The Anglo-Irish Agreement
The First Three Years
Distributed for University of Wales Press
A knowledgeable, readable and objective discussion of one of the most violent and disturbed periods in the recent history of Northern Ireland.
On 15 November 1985 Margaret Thatcher and Garret FitzGerald signed the Anglo-Irish Agreement at Hillsborough Castle. The Agreement, which was to be reviewed at the end of three years, dramatically changed the tone of everyday life in Northern Ireland and substantially altered the mood of Anglo-Irish affairs. It gave rise to intense political debate and paramilitary violence escalated. Far from finding a solution to the problems of Ulster, the Agreement itself became a contentious issue.
In this detailed, thorough and impressive study, Arwel Ellis Owen, who was appointed Head of Programmes, BBC Northern Ireland in May 1985 and lived in the province until his election as Guardian Research Fellow at Nuffield College, Oxford, in October 1988, analyses the impact of the Agreement on the three principal participants in the affair: the United Kingdom, the Republic of Ireland and the Province of Northern Ireland. He combines solid narrative with insight and inside knowledge, particularly in his discussion of such controversial incidents as the Stalker affair, the Gibraltar shootings and the Hume-Adams talks. He also gives unique insight into how ordinary Ulster folk reacted to: political drama (in Harland and Wolf and Derry Council estates), personal tragedy (intimidation, death and grieving), Individuals' ability to forgive (to try the impossible of bridging the cultural gap), the price paid.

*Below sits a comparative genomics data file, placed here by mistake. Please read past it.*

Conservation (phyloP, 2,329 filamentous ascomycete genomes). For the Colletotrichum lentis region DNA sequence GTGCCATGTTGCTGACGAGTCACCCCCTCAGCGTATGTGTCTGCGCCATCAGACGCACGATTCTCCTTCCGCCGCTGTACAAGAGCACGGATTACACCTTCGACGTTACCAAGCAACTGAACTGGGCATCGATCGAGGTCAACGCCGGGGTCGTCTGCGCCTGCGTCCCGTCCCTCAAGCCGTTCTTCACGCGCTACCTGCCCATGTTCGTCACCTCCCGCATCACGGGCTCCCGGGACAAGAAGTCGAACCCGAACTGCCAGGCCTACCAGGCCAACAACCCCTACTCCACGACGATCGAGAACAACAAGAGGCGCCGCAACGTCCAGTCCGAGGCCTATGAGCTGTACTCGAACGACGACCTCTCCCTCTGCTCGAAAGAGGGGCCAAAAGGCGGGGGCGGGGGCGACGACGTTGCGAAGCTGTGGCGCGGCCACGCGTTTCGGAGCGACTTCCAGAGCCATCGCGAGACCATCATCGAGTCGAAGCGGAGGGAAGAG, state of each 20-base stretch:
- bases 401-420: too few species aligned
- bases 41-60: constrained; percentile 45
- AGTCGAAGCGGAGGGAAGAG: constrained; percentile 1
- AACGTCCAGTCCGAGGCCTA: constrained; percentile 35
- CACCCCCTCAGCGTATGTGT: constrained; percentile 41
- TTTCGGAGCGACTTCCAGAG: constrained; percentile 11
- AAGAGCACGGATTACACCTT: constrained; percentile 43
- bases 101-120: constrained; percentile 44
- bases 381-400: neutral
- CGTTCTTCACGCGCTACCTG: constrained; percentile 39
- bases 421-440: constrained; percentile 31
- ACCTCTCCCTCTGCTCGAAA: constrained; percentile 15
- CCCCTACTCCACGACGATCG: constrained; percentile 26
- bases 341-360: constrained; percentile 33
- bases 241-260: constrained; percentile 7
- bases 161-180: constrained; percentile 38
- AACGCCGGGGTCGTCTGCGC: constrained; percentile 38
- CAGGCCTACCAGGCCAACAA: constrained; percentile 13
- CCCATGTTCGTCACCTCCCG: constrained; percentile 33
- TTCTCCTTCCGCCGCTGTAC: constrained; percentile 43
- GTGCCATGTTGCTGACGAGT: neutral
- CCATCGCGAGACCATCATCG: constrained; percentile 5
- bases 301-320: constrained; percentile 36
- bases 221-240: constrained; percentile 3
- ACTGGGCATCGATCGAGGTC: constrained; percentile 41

“His book lacks a little of the passion of the streets and a feeling for history but it compensates with a mass of accurate detail.” –Government and Opposition
“This is an unusual and unusually valuable book. Arwel Ellis Owen, a Welshman, was head of programmes at BBC Northern Ireland from May 1985 until October 1988. During this time he kept a detailed record of events which, supllemented by newspaper reports and other accounts, has enabled him to write a dispassionate and lucid history of a key period.” –Irish Studies Review